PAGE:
The FOC deals with issues surrounding custody, visitation, support and any other questions regarding the children's well-being in the divorce process. It also makes recommendations to judges. Judges may vary in their approach to FOC recommendations, with some tending to adopt them unquestioningly and others following a more individualized, critical path. The parents may also provide their input as to the recommendation, including any objections.

Dividing property and resolving child custody in a divorce

For many Michigan couples, going through the divorce process can be difficult. In addition, there may be some misconceptions as to what a couple may actually be able to accomplish when they file.

A divorce can help a former couple determine who gets what when it comes to property division. It should be noted that dividing up marital property is not always predictable, especially if both individuals have their eye on a specific item, such as the house or the family car. It is recommended that a family law attorney assist with determining what assets are worth fighting for and which ones are worth letting go to the former spouse.

Military couples at higher risk of divorce

Michigan couples whose marriages are coming to a premature end might wonder if their careers have played a role. Some professions are linked to a significantly higher rate of divorce, according to an analysis of U.S. Census Bureau data.

For people familiar with the stress and danger experienced by people in the military, it may not be surprising that the highest rate of divorce was experienced by first-line enlisted military supervisors. These military personnel lead operations and coordinate enlisted military members and their activities. Other military careers also rank among those most likely to get a divorce, including tactical operations and air weapons personnel.

Myths that surround the divorce process

Michigan residents contemplating a divorce as well as those who are already in the process of getting one are likely to be inundated with well-meaning advice from family and friends. However, they should take some of this advice with a grain of salt as some of it may not be true.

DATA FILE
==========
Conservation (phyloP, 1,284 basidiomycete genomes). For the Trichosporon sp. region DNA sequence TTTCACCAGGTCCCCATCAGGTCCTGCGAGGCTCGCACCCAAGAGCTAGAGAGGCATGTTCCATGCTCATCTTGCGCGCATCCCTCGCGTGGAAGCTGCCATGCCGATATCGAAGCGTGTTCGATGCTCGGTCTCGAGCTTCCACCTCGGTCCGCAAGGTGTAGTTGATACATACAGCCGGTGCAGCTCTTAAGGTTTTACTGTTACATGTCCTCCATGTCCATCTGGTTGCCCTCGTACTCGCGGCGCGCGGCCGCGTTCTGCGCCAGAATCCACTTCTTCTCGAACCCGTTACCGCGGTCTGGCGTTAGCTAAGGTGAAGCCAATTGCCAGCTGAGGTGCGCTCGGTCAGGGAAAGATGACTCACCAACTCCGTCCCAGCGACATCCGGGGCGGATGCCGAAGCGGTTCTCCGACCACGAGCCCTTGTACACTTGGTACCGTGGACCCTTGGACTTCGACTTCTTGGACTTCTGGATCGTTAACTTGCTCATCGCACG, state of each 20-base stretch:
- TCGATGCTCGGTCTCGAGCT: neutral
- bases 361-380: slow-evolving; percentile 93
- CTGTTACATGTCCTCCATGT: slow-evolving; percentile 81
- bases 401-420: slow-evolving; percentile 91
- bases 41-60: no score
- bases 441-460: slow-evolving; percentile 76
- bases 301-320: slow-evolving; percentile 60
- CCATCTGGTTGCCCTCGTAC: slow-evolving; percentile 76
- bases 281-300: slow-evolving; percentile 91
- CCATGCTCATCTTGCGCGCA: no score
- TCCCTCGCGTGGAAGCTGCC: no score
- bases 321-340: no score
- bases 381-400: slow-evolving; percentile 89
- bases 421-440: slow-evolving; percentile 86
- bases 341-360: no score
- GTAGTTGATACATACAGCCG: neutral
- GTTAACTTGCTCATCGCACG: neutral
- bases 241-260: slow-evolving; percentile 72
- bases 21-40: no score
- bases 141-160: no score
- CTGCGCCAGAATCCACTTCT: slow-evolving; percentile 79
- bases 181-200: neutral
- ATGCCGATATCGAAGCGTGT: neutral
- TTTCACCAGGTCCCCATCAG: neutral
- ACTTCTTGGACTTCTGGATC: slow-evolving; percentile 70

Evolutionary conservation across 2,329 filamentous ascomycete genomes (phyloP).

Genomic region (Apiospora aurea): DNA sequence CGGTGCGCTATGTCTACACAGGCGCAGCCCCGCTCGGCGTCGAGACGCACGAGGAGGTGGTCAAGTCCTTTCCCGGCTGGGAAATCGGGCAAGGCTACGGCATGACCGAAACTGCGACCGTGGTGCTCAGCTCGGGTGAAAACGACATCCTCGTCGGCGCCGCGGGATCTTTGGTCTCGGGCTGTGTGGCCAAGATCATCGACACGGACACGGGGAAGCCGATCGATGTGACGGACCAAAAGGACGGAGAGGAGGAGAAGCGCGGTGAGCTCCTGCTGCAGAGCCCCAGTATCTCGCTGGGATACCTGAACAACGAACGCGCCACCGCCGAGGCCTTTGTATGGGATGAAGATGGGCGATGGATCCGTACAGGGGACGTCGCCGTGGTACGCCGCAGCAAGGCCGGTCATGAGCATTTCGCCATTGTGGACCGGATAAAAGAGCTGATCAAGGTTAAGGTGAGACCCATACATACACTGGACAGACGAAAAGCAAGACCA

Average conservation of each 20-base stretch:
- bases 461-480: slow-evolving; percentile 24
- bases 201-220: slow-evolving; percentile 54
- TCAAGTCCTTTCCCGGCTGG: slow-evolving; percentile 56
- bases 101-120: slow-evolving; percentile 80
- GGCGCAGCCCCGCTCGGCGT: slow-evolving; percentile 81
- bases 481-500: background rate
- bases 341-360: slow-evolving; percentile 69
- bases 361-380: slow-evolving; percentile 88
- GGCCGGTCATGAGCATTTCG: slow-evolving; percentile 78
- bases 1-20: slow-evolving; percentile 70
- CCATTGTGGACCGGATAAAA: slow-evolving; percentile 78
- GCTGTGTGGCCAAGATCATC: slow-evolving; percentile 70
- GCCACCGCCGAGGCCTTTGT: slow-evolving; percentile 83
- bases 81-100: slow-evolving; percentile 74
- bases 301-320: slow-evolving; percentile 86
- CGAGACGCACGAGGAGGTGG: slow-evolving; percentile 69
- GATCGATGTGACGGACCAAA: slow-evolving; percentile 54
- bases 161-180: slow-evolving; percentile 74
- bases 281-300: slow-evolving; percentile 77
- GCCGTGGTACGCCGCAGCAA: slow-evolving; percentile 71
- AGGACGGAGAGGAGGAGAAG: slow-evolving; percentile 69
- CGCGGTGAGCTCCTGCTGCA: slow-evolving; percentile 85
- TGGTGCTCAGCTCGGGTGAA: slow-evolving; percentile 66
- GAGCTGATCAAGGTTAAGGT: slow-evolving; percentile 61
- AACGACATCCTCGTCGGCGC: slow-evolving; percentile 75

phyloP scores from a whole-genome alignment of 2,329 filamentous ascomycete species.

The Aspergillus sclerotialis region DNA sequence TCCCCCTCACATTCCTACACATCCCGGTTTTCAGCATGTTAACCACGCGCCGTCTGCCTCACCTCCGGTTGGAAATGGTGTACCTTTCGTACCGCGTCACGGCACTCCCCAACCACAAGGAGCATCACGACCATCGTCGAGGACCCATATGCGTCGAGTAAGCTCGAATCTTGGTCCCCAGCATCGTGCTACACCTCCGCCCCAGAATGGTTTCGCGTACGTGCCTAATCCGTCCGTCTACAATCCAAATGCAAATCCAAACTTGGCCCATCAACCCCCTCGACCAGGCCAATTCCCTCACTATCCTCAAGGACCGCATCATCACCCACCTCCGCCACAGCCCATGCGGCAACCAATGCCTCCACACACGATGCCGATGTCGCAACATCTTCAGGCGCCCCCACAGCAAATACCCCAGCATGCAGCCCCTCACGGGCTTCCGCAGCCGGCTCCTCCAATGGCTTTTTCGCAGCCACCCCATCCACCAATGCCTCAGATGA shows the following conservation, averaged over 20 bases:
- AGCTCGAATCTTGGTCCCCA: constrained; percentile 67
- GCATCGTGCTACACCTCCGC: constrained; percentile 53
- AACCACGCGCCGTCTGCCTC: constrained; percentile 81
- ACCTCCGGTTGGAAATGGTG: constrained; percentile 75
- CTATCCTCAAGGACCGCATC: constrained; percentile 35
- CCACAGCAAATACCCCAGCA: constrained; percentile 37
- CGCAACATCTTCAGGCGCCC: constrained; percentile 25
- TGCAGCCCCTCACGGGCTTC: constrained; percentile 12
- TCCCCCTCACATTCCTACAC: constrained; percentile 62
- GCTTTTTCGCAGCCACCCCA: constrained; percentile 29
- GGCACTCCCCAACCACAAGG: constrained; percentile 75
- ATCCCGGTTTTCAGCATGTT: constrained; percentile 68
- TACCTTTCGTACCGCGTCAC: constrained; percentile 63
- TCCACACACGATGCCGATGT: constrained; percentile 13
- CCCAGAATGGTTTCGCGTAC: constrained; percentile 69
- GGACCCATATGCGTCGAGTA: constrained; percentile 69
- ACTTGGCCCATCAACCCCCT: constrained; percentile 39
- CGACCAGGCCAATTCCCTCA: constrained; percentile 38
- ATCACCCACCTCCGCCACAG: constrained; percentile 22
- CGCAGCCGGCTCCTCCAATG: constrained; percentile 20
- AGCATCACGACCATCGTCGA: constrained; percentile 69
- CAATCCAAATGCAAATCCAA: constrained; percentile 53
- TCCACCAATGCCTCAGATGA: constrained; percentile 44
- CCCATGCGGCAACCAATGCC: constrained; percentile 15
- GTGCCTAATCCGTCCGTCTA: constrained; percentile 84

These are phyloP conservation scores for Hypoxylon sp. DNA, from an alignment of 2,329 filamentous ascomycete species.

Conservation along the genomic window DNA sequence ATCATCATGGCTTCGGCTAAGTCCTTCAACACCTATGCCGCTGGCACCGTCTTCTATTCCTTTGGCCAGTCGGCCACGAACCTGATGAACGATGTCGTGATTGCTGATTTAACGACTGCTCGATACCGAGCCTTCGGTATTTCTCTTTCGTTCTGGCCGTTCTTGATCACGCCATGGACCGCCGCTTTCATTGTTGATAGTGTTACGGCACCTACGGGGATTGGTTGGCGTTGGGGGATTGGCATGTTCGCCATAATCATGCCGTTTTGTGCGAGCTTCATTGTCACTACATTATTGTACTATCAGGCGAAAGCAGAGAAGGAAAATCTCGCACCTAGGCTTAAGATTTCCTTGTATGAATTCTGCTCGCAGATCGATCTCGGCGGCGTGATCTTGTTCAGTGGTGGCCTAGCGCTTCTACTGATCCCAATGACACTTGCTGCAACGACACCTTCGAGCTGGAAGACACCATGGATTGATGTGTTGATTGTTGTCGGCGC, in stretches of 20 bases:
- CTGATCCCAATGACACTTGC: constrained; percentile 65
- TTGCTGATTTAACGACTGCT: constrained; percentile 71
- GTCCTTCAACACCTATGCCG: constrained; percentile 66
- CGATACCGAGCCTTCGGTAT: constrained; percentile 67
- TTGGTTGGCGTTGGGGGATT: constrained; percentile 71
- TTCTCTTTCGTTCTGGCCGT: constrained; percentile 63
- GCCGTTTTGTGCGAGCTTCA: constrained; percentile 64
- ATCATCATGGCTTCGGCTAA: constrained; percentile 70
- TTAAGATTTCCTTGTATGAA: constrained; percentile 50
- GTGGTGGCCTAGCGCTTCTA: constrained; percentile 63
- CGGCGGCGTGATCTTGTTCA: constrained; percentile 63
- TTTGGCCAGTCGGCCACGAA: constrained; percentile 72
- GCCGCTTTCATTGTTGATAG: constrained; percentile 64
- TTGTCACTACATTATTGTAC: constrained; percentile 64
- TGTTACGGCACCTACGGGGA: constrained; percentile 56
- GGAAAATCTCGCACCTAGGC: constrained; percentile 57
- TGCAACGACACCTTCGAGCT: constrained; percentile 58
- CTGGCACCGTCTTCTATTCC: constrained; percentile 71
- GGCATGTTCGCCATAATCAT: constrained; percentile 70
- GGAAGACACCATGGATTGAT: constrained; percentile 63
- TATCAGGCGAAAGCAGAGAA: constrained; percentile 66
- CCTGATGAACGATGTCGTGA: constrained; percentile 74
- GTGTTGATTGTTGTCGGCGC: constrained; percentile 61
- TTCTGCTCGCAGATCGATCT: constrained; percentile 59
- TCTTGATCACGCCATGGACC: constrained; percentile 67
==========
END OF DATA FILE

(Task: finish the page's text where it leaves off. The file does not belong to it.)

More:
One common misconception is that parents can figure out child support payments on their own without legal assistance. While they could take a look at state guidelines, support payments tend to be guided by a number of things, including parental income, employment, health insurance and childcare. This is why determining child support payments can be more complicated than parents may think.

Fathers play larger role in children's lives than in the past

Some Michigan fathers may be among the 57 percent who say they consider parenting as central to their identity according to a survey by Pew Research Center. This is about the same percentage as mothers who responded. Fathers are also more involved in child care compared to previous decades. Fathers in 2015 said they spent seven hours weekly on child care, and this was almost three times the number of hours reported in 1965. However, mothers still report considerably more at 15 hours per week. Nearly half of fathers say they do not spend enough time with their children.

Fathers are less likely to be the sole breadwinner than in the past. In 1970, almost half of children lived in households where only the father worked outside the home. That has dropped to only about a quarter of children. Around half of fathers say they struggle to balance work and family compared to 60 percent of mothers.

Will I have to pay spousal support?

Spousal support, also referred to as alimony, may be awarded in some Michigan divorces. The law does not set forth a formula for calculating it; rather, it authorizes courts to mkae an award when they deem it proper.

Divorcing spouses may choose to agree on the issue of spousal support. If your valid prenuptial or postnuptial agreement contains relevant provisions, the court will likely enforce them. Otherwise, you will have to litigate this matter and have the judge make a final decision.